Whether you’re the driving force behind a new grassroots movement, or are helping your neighbors achieve a simple project on your block, one thing is almost certain: you need money!
Grassroots initiatives large and small require good ideas, serious dedication, and adequate funding to succeed. ioby has worked with hundreds of grassroots groups to get funding, get resources, and get off the ground. Below, we discuss four common funding strategies for the grassroots: their benefits, limitations, and our recommendations for getting the most donor bucks for your fundraising bang.
1) Host an event that supports your mission
Throwing a fun event to publicize your grassroots group can be an awesome publicity-builder, memory-maker, and people-convener. But if it’s unrelated to your mission, it can fall flat.
Example: If you’re starting a youth chorus, like Elizabeth Chitester in Pittsburgh, think about raising money for it by holding a benefit concert instead of a bake sale. While cookies are delicious, they don’t have much to do with kids singing. If you give potential donors the chance to see (and in this case, hear) your work in person, they’re more likely to feel an emotional connection to it and support it.
2) Getting grants for the grassroots
Many government agencies and foundations award small grants to grassroots initiatives. Such cash infusions can be very helpful, but they do come with strings attached.
Example: Winning a grant can feel like a quick win, but doesn’t do much to broaden your base of individual donors or project participants. Grants often come with lengthy application processes and strict reporting requirements. Many funders don’t (or can’t) take the time to give constructive feedback on proposals, so you might lose out without knowing why—and without a clue about how to improve. This piece we wrote for Strong Towns discusses the pitfalls of grants in more detail.
3) Using social media for your cause
The internet and social sites have revolutionized the ability of grassroots movements to spread the word of their mission—and their catchy hashtag. But rarely will social media alone deliver the results you need.
Example: Less than one percent of people who see a social media post about a fundraising campaign will donate just because they saw it. This is likely because, though social sites have great reach, they can also feel impersonal. Plus, viewers can get rushed on to the next topic (or distracted by clickbait) in the blink of an eye.
4) Crowdfunding for grassroots movements
An ideal way to fund any grassroots movement, crowdfunding can be a people-powered money-maker. Crowdfunding allows neighbors to invest their own money (and time, and expertise) in making the changes they want to see, right where they live. This model of “change from the grassroots up” creates a sense of pride, buy-in, and stewardship in donors and grassroots leaders alike, helping to ensure that projects are appropriate, appreciated, and long-lasting.
In addition, crowdfunding plays well with other grassroots fundraising methods. Going this route doesn’t mean you have to leave events, grants, or social media on the table—they can easily be incorporated into a winning crowdfunding campaign.
→ Events example: “Winter Composting in North Brooklyn”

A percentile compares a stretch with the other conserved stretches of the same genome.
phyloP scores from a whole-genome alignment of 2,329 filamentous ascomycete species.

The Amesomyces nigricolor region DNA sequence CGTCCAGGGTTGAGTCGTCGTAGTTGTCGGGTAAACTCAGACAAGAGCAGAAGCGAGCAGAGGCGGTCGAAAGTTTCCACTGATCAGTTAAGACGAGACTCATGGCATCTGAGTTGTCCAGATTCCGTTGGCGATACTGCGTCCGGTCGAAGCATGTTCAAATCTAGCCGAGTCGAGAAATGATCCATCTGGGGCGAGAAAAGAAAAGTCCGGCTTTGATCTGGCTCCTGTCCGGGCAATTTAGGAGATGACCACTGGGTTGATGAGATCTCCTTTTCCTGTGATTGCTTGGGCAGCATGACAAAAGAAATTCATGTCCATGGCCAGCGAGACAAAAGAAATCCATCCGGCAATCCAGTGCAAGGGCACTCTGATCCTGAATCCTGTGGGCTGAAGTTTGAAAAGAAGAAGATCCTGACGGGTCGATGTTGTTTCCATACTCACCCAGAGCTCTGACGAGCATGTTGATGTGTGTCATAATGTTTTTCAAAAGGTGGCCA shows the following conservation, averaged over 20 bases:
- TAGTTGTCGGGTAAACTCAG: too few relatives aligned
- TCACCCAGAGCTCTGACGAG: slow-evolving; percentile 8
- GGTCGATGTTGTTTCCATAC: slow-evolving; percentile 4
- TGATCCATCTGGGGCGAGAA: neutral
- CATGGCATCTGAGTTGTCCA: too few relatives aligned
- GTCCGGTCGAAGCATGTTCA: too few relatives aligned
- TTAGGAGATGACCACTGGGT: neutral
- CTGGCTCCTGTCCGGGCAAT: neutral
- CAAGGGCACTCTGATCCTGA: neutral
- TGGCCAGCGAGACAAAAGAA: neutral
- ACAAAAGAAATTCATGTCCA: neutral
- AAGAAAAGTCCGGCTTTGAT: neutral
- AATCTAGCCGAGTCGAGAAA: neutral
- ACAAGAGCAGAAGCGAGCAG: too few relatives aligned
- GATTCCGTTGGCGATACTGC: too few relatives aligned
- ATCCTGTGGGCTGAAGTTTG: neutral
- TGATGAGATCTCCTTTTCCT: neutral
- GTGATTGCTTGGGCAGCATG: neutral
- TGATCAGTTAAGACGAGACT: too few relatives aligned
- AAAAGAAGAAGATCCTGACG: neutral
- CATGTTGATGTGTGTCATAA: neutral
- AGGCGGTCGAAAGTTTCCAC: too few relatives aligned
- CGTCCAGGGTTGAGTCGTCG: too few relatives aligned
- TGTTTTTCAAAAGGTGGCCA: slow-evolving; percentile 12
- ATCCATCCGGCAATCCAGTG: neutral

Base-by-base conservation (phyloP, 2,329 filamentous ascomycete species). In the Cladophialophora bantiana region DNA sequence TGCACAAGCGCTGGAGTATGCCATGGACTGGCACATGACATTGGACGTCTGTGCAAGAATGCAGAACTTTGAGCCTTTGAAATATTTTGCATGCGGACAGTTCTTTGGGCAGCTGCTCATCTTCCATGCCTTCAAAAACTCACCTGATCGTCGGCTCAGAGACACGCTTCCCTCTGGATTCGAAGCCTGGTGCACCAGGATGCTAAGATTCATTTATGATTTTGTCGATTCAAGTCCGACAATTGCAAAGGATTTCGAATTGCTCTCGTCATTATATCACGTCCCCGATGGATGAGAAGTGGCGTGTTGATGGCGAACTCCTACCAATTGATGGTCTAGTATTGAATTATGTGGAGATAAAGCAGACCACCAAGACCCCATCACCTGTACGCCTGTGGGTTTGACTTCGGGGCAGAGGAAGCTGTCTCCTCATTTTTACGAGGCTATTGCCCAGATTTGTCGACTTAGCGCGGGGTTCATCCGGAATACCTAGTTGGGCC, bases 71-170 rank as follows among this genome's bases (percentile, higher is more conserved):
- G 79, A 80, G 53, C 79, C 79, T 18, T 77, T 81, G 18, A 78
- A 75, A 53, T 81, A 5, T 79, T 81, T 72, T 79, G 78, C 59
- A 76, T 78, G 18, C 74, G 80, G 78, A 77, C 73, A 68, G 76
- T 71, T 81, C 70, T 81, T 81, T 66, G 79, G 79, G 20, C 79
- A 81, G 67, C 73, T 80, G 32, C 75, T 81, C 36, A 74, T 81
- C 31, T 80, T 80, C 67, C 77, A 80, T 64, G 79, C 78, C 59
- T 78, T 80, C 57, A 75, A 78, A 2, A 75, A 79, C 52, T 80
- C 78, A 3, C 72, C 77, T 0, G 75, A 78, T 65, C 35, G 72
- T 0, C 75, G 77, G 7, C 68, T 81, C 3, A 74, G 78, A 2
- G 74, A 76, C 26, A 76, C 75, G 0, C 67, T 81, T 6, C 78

NYC project leader Kate Z. on how her grassroots group used events to keep people engaged, even in winter: “[Compost] drop off season doesn’t begin until May and so in the meantime we want to do a series of hands-on workshops focused on indoor composting. … For every $100 we raise, we can provide an indoor vermicomposting bin, a pound of red wiggler worms, and an hour-long session in vermicompost setup and training for local classrooms, offices, and kitchens. Help us meet our goal of 10 sessions this winter!”
→ Grants example: “Art in the Garden”
Pittsburgh project leader Emily Carlson on the role of grants in her grassroots team’s work: “It wasn’t working for us getting grants at first. [This led her to explore crowdfunding, which had initially seemed like a last resort.] Then, that kind of flipped around and I started seeing the positive, and crowdfunding was actually building community for us. It was really spreading the word about our project in ways that just getting a grant wouldn’t have. So all sorts of people felt invested and involved; it was a way to build more community, which was really amazing. Then, the crowdfunding became a way for us to get grants! The Heinz Endowments called us because they saw our crowdfunding campaign and they were able to support us, too, which was huge. It’s brought us community and it’s also brought us more funding from other sources.”
→ Social media example: “Crosswalk Flags”
Memphis project leader Sarah Newstok on leading a grassroots movement to make street crossings in her neighborhood safer—with a little help from social media: “I was able to raise all the money I needed in a day or two by pinging people on Facebook who I knew were frustrated with the same situation. ‘Hey fellow PTA mom—how do you like not being able to cross the street to reach the park?’ Appeal to people first who you know have had the same problem. Then, as soon as they donate, shout them out on social media and ask, ‘Who’s next?’ Keeping that process up is pretty easy, and it works!”
Ready to try? Let us know!
If you’ve got an idea for a project that could make your neighborhood a better place, tell us about it! We want to help you launch a smart crowdfunding campaign that will bring your neighbors together, collect the funds you need, and help ensure your project’s long-term success.